by Audrey Millemann

Several weeks ago, on November 9, 2009, the United States Supreme Court heard oral argument in a key patent case. The case is Bilski v. Kappos (the USPTO). The issue before the Court was whether the Court should reverse the Federal Circuit’s “machine-or-transformation” test for the patentability of process inventions. The Supreme Court’s decision will determine the extent to which processes (or methods), particularly business methods, are patentable.


Bilski filed a patent application for a method of hedging the risks in commodities trading. The Patent and Trademark Office rejected the claims as unpatentable on the grounds that the invention was an abstract idea. The Board of Patent Appeals and Interferences affirmed the rejection. The Federal Circuit Court of Appeals, in an en banc decision in 2008, affirmed the rejection. The court established a new test for the patentability of process inventions called the machine-or-transformationtest. Pursuant to the new test, in order to be patentable, a process must either: (1) transform an article from one state into another state; or (2) be tied to a specific machine. 

Bilski appealed to the Supreme Court. Over 60 amicus curiae briefs were filed. 

At oral argument Bilski’s attorney, J. Michael Jakes, argued that the Supreme Court should reverse the machine-or-transformation test as being too rigid and not based on the statutes that define patentable subject matter (35 USC § 101). He argued that § 101 was intended to be read broadly to allow for inventions in new areas of technology. He emphasized that the machine-or-transformation test, which applies only to processes and not to other types of patentable subject matter, is not based on Supreme Court precedent or on the patent statutes. 

Several Justices appeared skeptical that all processes should be patentable. They suggested that Bilski’s approach would result in every successful businessman having a patentable invention. The Justices asked what the limits on patentability should be.

Mr. Jakes argued that there are limits as to what is patentable. He said that, for example, the fine arts are not patentable. The Justices then asked whether human activities should be patentable. Mr. Jakes answered that they are patentable, and as an example, cited surgical methods performed by doctors. When pressed by Justices Breyer and Stevens as to what should be patentable, Mr. Jakes stated that the rule was set forth in Diamond v. Diehr.  In that case, the Court specifically identified what is not patentable, such as abstract ideas. Justice Ginsburg asked Mr. Jakes why the Court could not adopt a system similar to that in Europe, in which business methods have been held not patentable. Mr. Jakes responded that the European system is based on a definition of “technology” that excludes business methods and that the U.S. cannot adopt. 

The Justices challenged Mr. Jakes to explain the advantages of providing patent protection to inventions. Mr. Jakes explained that there are two advantages: the patent laws encourage people to invent and also force a disclosure of new inventions to the public. In response, Justice Breyer said that there are also two disadvantages to the patent laws: patents result in higher prices for products, which results in less use of those products, and the licensing process is too time-consuming.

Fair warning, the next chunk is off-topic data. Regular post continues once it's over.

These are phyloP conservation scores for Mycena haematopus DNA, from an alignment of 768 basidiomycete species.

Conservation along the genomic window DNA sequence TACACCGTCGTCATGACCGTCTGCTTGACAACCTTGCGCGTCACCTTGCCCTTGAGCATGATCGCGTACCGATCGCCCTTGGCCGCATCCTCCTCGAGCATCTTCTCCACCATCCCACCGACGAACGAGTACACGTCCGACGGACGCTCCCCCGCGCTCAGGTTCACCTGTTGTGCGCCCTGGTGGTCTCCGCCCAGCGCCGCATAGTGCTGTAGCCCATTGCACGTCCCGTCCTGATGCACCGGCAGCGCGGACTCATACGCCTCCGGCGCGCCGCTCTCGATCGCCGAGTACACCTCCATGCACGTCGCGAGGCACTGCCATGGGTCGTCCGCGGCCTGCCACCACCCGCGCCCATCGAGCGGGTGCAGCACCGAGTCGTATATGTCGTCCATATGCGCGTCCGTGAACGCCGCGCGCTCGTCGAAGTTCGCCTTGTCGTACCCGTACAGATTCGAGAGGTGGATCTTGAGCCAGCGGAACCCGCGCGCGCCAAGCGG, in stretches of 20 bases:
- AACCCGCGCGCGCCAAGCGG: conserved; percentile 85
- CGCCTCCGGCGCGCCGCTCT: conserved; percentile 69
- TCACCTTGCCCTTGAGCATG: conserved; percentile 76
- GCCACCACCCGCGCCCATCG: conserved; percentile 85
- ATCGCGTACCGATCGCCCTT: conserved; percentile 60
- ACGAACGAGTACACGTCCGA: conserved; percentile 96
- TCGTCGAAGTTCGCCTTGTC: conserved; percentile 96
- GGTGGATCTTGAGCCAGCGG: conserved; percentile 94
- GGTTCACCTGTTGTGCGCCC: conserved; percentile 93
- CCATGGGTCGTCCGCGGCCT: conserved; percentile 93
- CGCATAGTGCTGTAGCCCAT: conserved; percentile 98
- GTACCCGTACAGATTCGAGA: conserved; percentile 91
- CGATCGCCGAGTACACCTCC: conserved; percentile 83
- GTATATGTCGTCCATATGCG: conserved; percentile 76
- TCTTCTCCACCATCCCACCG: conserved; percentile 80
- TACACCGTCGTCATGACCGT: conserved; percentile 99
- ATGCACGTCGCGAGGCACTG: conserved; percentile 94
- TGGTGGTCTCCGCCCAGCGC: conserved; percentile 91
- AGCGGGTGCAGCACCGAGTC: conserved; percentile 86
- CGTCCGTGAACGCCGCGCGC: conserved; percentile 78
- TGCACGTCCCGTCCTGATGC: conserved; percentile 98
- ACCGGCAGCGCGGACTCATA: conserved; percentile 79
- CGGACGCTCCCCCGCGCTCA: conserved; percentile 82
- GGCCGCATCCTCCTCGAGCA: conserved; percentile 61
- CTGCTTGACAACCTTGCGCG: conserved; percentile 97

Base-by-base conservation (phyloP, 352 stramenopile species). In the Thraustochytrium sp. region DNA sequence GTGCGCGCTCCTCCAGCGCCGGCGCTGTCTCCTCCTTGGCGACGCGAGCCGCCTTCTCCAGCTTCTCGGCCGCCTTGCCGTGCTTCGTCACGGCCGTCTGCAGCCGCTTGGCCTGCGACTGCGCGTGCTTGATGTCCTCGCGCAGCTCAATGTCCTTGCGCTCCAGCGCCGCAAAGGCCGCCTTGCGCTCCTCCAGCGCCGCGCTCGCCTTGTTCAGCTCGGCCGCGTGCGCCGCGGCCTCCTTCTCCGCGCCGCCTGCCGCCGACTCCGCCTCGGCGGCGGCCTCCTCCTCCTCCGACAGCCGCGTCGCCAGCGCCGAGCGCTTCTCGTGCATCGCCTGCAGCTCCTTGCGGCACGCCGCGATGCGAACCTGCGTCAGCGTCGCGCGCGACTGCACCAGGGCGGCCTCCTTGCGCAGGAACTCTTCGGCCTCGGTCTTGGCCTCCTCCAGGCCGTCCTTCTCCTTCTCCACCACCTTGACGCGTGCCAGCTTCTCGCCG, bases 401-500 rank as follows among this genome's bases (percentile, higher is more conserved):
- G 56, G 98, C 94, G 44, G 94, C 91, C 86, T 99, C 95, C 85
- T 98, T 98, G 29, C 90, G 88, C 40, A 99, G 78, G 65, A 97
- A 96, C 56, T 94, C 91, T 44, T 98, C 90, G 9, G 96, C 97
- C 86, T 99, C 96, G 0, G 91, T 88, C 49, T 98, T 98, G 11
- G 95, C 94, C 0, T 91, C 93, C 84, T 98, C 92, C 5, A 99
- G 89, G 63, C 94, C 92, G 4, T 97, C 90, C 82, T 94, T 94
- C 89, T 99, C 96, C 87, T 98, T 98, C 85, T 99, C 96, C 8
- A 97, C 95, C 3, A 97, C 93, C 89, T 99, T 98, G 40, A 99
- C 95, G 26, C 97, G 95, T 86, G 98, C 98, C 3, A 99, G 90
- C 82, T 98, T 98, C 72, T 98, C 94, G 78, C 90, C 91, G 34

The deputy Solicitor General, Malcolm Stewart, represented the PTO. He argued that the machine-or-transformation test is not rigid. He explained that the Court did not need to decide the harder question of what to do if part of a process is tied to a machine and part of a process is not. 

Justice Sotomayor asked Mr. Stewart if it wouldn’t be safer to simply exclude all business methods from patent protection. Mr. Stewart replied that that would not be correct because it would eliminate claims to new machines or software that are patentable. 

The Justices then questioned Mr. Stewart extensively about the State Street Bank case. Mr. Stewart explained that under the machine-or-transformation test, the result in State Street Bank would be the same. He said that the claims in that case were patentable because they were directed to a machine, not a process. 

When pushed by the Justices, Mr. Stewart stated that Bilski was not the right case for the Court to address the “hard questions” concerning the patentability of software or medical diagnostics. He argued that these questions should be left unresolved for another case. Justice Ginsburg stated that the Federal Circuit had indicated that the machine-or-transformation test was sufficient for the invention before it and that other types of inventions could be addressed as the cases arose. She concluded that the Court could decide Bilski without addressing those difficult questions. 

Mr. Stewart concluded by stating that the economic history of the United States would have been very different had people believed that process inventions like Bilski’s could be patented and that competitors could be precluded from using such methods.

On rebuttal, Mr. Jakes stated that the difficult questions must be faced now because the Federal Circuit has established the machine-or-transformation test as the proper test for all process inventions. He said that the proper question before the Court was whether Bilski’s invention is an abstract idea. He further argued that the test should not be whether an invention is transformed, but whether it is a practical application of a useful result. 

The commentators do not agree on how the Court will decide Bilski. Some believe that the Court will strike down all business methods, while others believe that the Court will further modify the machine-or-transformation test to allow such patents.